Reversible Immortalization Method for the Generation of Homogenous Stable Authentic Human Cell Lines
Researchers at Leiden University Medical Center have developed a broadly applicable method for generating lines or differentiation-competent mammalian (including human) cells. One way to obtain large numbers of differentiated cells from small tissue samples (ie biopsies) is by permanently immortalizing the cells directly after isolation followed by their expansion in a differentiated state and their redifferentiation using specific medium formulations. This, however, rarely yields cells in an advanced state of differentiation (ie authentic cells) due to the continued presence of proliferation stimuli. This method allows massive expansion and subsequent redifferentiation of a cell type or choice through gene transfer and a single-component changes in culture medium composition (Figure 1).
This invention concerns the discovery of a new immortalization technique that overcomes many of the shortcomings of the existing immortalization strategies and allows the reproducible generation of large numbers of differentiated cells with properties very similar to those of the cells from which they have been derived (see eg Liu et al. Cardiovasc Res 2018; 114: 1848). These differentiated cells may provide an excellent alternative to cell-based systems relying on differentiation or, for instance, pluripotent (human) stem cells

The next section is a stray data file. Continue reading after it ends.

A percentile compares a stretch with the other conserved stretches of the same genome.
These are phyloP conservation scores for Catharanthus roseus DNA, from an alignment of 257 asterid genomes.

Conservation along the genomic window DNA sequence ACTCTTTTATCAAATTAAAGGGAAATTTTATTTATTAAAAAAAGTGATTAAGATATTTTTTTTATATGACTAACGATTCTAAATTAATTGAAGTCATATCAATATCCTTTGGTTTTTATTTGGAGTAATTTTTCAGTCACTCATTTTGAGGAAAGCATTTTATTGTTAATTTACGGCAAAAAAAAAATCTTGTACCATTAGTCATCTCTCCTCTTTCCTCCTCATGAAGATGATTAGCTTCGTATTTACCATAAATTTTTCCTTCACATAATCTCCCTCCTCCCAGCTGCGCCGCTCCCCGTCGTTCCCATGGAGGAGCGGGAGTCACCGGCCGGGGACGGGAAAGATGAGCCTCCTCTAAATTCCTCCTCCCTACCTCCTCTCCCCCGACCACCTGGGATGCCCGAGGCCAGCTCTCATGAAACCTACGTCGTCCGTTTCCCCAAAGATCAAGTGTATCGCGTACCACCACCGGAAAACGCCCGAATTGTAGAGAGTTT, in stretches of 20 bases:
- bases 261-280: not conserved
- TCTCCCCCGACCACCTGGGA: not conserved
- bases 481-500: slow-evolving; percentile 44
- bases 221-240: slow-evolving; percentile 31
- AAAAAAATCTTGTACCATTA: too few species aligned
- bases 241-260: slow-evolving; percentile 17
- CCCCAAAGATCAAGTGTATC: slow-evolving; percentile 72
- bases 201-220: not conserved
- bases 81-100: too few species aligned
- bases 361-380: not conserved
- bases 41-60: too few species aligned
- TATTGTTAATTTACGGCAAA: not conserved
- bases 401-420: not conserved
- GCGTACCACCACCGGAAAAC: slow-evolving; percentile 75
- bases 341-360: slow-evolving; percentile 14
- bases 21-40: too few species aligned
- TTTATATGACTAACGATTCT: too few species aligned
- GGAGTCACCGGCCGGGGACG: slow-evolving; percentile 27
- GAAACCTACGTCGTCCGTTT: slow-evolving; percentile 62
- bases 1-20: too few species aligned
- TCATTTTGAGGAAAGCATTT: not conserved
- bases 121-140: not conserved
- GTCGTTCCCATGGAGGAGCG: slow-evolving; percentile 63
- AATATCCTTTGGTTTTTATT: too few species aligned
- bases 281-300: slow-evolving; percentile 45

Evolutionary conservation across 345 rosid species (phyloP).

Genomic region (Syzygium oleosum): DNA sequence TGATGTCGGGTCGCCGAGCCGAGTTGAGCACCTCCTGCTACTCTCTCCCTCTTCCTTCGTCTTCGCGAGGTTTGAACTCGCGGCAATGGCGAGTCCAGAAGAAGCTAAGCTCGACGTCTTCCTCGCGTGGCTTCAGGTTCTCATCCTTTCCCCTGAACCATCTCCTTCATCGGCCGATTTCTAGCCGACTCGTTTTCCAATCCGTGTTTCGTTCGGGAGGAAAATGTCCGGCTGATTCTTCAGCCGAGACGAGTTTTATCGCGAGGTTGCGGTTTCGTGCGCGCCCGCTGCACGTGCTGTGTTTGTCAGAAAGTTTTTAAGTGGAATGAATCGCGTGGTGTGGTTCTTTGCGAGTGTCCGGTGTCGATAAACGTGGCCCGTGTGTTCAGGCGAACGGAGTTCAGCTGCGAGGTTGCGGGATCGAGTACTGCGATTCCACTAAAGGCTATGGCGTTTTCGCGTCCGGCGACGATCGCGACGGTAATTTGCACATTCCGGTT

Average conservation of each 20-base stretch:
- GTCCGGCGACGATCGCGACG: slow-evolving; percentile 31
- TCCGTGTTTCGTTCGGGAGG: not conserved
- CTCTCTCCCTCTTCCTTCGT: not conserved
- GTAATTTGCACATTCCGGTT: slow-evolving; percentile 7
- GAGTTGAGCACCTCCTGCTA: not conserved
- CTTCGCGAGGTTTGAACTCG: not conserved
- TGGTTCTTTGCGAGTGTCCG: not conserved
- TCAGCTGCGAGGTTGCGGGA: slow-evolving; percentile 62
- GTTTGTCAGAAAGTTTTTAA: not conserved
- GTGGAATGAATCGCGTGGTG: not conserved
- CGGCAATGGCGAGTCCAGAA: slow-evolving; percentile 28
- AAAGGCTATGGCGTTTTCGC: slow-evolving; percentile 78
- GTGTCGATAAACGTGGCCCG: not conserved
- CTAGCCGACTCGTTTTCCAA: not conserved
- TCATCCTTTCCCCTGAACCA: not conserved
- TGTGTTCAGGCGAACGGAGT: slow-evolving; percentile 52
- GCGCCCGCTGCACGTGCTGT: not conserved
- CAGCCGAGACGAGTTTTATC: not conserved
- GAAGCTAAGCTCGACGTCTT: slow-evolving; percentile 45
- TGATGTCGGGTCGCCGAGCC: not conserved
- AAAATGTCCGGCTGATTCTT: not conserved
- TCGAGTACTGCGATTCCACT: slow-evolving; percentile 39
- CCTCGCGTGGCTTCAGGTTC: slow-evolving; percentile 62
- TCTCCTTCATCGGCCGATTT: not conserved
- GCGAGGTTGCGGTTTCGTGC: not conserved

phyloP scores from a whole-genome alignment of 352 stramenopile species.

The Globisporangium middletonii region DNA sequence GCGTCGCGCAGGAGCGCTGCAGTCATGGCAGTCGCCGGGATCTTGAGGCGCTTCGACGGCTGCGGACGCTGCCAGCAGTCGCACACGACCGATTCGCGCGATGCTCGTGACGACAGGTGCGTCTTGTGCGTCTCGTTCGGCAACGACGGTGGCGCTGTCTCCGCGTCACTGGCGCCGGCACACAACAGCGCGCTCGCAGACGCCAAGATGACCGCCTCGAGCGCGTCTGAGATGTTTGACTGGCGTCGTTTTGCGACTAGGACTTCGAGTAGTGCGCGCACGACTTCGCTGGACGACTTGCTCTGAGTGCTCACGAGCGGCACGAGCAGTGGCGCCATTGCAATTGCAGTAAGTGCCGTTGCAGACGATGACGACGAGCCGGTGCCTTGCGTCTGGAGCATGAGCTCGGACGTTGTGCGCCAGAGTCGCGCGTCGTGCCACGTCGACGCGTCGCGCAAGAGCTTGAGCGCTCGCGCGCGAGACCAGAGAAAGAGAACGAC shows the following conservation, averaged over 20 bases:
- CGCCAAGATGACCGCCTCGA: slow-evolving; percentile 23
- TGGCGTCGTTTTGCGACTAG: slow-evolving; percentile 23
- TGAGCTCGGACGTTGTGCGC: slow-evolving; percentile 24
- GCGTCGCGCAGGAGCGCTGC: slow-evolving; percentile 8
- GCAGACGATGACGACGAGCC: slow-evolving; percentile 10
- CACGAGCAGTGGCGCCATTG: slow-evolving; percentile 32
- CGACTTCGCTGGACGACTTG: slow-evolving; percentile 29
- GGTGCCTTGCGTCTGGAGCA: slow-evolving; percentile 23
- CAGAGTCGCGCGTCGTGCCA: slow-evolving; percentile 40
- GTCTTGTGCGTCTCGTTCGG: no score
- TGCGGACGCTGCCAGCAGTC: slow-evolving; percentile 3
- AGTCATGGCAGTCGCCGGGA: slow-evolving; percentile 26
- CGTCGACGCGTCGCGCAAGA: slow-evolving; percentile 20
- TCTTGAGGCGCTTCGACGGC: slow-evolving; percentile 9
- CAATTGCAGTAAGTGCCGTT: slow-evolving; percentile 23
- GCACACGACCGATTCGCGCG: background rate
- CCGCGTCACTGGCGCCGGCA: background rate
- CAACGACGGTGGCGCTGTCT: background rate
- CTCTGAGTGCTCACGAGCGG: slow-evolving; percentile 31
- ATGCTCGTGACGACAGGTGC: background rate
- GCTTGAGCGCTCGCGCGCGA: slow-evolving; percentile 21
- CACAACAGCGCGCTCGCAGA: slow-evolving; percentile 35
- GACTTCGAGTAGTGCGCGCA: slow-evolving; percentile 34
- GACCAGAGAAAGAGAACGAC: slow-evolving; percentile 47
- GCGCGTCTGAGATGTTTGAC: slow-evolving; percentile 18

- Drug testing
- Therapeutic target identification and validation
- Production of biopharmaceuticals
- Regenerative medicine applications
- Fundamental research
- Enables generation of large, homogenous populations or differentiated cells in a cost-effective, reproducible and precisely timed manner.
- Easy control of cell proliferation and differentiation.
- Allows repetitive toggling between proliferative and differentiated cell states.
- Applicable to all kind of or mammalian cells.
- Can be used to derive tissue, patient and disease-specific cell platforms.
Luris reference numberST190513-6303-19430
Patent application submitted.